July 23, 2017

Three New Poems by John Grey

Three New Poems by John Grey

Editor’s Note: John Grey graced our ‘zine with his poetry last year. Here are three new poems from his pen, and in August we shall publish three more, so you can savor each one.




The rotten end

to a wrecked season,

footsteps bring no redemption


no resurrection

as wet grass on the feet

merely adds to the machinery of bitterness


until I come across the river

whose undermining poverty

is quieted by discovery


of something illicit

in the shore-weeds –

a dead wedding ring


glistening like bone –

it’s been lost or tossed –

why not?


everything on earth

finds itself

in the same situation.





The question arises –

do I really need all this?


I can live in my brain.

Maybe I should just jettison the body.


Then there wouldn’t be these nerves

inviting unwanted sensations in.


Or the eyes

consumed by what’s visible.


And the stupid nose of course,

tracking smells wherever it may find them.


Not forgetting the ears,

aiders and abettors of the sounds of others.


I could do without the duplicitous tongue,

servant to both the word

and the ever-demanding stomach.


My brain can create.

And it can remember.

They say it’s smarter than

even the most sophisticated computer —

of course,

freed of all senses,

it would never have to know that.


But what about the heart, you say.

The brain is logical

but can it love?


Yes, the brain is logical.

That’s your answer.





I was the one who slipped stealthily through palace walls,

who clung to the shadows of the flaming torches in the hall,

who gripped the columns, grasped the stones.

I was not the guy in the bar

talking up the wreckage of one marriage,

making it sound like a course

in how to put together the next one.

I was in Camelot, or Fotheringay,

in dark time mist, where golden inlays

sparkled, silk curtains swished,

and skins of dead animals clothed footsteps.

That wasn’t me on bar-stool throne,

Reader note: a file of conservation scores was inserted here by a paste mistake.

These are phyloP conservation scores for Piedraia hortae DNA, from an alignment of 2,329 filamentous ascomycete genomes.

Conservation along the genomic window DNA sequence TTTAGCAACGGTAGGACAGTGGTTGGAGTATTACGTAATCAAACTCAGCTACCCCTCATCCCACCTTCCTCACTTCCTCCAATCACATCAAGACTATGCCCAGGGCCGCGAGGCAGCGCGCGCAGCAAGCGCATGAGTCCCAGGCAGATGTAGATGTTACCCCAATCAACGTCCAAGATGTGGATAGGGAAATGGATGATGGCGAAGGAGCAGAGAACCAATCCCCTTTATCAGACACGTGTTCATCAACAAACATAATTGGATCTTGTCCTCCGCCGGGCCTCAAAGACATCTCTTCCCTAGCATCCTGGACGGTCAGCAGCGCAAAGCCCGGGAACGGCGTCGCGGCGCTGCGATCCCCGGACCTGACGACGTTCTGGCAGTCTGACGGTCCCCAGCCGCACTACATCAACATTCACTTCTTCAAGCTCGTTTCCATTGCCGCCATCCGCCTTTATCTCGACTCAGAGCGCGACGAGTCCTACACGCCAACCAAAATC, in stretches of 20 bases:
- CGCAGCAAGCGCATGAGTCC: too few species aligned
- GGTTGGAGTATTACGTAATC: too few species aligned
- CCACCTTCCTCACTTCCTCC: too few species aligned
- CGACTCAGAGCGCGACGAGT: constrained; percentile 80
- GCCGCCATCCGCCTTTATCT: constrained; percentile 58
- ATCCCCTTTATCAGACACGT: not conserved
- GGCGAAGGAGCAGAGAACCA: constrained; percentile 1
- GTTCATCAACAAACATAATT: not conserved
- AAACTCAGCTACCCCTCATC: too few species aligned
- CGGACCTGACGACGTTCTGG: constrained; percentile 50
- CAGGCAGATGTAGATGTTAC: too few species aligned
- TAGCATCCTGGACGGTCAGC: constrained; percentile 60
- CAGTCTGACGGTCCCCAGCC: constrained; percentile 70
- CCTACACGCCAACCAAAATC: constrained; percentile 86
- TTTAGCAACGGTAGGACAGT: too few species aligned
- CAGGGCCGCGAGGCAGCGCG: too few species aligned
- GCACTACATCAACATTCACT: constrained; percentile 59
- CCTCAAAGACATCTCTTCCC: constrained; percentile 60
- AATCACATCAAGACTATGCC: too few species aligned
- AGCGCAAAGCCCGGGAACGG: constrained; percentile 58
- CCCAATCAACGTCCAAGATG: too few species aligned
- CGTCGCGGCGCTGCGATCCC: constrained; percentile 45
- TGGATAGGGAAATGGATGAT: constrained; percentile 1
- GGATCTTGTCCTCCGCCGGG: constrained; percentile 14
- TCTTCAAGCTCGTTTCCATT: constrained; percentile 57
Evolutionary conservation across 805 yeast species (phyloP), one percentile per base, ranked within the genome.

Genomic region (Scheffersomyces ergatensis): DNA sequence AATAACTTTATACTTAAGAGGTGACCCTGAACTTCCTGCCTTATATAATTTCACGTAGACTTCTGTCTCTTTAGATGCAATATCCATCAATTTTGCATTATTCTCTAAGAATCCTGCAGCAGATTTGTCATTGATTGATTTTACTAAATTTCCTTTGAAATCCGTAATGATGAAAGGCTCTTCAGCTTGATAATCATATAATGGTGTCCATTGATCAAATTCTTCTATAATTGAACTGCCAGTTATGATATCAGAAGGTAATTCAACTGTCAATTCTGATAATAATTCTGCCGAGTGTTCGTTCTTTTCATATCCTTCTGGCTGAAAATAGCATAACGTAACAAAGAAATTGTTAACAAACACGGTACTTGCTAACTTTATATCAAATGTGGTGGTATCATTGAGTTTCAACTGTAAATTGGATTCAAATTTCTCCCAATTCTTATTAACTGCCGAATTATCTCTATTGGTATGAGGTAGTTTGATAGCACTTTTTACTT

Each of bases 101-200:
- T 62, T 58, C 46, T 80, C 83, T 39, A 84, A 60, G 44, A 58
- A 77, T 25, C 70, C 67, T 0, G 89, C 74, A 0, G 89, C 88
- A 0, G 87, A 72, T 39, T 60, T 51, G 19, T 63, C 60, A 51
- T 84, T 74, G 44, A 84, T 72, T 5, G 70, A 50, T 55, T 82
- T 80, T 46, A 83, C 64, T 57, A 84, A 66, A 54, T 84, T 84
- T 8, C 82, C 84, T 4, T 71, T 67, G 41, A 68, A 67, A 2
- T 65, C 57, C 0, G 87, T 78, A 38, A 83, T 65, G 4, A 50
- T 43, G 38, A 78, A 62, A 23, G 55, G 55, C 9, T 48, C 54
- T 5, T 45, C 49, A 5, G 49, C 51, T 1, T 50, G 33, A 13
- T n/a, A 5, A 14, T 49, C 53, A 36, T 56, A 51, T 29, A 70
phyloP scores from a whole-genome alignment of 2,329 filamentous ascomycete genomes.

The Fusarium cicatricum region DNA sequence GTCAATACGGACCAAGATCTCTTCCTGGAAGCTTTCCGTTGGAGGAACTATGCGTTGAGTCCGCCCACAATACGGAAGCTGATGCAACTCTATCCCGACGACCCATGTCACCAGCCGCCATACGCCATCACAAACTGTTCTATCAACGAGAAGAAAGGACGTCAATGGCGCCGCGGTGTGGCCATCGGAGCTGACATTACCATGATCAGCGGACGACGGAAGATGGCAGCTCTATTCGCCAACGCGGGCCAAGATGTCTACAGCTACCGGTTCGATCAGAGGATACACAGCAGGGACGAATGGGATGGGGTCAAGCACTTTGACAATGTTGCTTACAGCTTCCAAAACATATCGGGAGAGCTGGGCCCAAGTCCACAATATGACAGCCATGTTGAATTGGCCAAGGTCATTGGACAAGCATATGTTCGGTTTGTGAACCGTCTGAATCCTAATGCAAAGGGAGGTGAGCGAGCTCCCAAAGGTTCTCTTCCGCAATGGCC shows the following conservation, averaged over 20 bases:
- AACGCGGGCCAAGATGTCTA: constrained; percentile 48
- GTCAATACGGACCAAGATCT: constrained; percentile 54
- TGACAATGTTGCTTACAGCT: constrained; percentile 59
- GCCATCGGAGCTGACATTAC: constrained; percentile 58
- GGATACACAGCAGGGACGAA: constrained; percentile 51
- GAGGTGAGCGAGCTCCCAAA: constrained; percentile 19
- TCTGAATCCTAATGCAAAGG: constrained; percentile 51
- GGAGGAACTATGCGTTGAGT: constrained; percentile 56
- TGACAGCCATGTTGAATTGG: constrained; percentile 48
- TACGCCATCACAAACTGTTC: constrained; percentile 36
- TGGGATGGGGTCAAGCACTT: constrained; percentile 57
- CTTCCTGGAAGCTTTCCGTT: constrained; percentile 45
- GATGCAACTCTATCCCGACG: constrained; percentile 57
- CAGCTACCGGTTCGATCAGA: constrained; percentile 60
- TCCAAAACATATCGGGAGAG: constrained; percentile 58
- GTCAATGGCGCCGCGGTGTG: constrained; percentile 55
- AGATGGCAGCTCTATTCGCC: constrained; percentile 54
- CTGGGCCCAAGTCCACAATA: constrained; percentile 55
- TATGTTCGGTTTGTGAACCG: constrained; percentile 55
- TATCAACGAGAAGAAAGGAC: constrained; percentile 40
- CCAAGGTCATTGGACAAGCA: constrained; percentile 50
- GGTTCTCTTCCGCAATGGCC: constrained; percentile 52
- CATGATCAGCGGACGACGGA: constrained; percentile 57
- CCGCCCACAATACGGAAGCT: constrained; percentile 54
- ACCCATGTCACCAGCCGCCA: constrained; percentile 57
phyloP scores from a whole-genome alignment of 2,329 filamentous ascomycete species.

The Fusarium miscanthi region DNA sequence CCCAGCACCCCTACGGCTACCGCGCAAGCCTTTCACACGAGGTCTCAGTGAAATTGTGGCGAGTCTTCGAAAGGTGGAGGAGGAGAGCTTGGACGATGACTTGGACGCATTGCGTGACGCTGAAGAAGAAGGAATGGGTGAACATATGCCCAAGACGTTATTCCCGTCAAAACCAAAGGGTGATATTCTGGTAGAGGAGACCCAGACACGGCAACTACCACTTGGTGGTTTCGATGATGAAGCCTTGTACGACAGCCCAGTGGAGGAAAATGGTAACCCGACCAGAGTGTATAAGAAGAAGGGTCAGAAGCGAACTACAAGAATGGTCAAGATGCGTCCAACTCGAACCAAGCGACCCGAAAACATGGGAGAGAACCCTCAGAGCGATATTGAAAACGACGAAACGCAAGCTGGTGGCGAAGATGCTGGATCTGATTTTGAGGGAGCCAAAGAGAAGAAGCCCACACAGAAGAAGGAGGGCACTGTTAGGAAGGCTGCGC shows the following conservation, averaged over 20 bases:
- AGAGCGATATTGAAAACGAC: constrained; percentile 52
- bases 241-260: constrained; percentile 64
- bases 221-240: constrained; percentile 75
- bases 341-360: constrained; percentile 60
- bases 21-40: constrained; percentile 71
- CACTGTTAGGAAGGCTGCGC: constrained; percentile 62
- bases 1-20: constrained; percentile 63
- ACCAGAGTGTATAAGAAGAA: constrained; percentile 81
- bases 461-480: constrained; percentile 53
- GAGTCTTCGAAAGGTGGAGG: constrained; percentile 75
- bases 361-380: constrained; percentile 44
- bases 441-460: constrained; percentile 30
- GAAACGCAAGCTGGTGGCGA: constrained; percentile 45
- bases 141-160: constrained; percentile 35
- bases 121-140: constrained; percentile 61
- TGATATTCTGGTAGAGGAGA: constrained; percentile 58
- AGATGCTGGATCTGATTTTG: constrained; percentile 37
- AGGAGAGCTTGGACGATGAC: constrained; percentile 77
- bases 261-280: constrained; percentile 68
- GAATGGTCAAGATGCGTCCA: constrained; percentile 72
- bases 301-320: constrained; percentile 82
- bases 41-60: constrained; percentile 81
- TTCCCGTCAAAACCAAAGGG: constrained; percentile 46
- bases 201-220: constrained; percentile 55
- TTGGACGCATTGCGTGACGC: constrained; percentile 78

one hand corralling a beer glass,

the other hanging off the side

like an airplane wing after a crash.

I was the one you glimpsed by the fountain’s amber gloss,

in the enfolding red-green flesh of garden.

I made a lady-in-waiting catch her breath,

a peacock scream, upset a suit of armor.

Think bar-room pickup, think other men,

with their slicked-back hair and florid faces,

jewelry jangling, chest hair crawling out of shirts.

I was threshold moonlight, Paris and Young Lochinvar.

I was brash as any ever seized a maiden

but I burst with stars and myth and romance.

I swept you off your feet and out the door

and over cloud-tongued mountaintops.

I didn’t grope. Nor did I lie.

I wasn’t drunk and settling for you

but high-spirited and taking what I had to have.

Afterward, we ate breakfast in a small restaurant at dawn.

Street-cleaners came by, swept up one story.

Sun dazzling through glass told the other.


John Grey is an Australian poet and a US resident. His poetry was recently published in Homestead Review, Cape Rock and Columbia Review with new work upcoming in Louisiana Review, Poem and Spoon River Poetry Review. Fictional Café was graced with his poetry last year. Next month we will publish three more of John’s poems.













Leave a Reply

Your email address will not be published. Required fields are marked *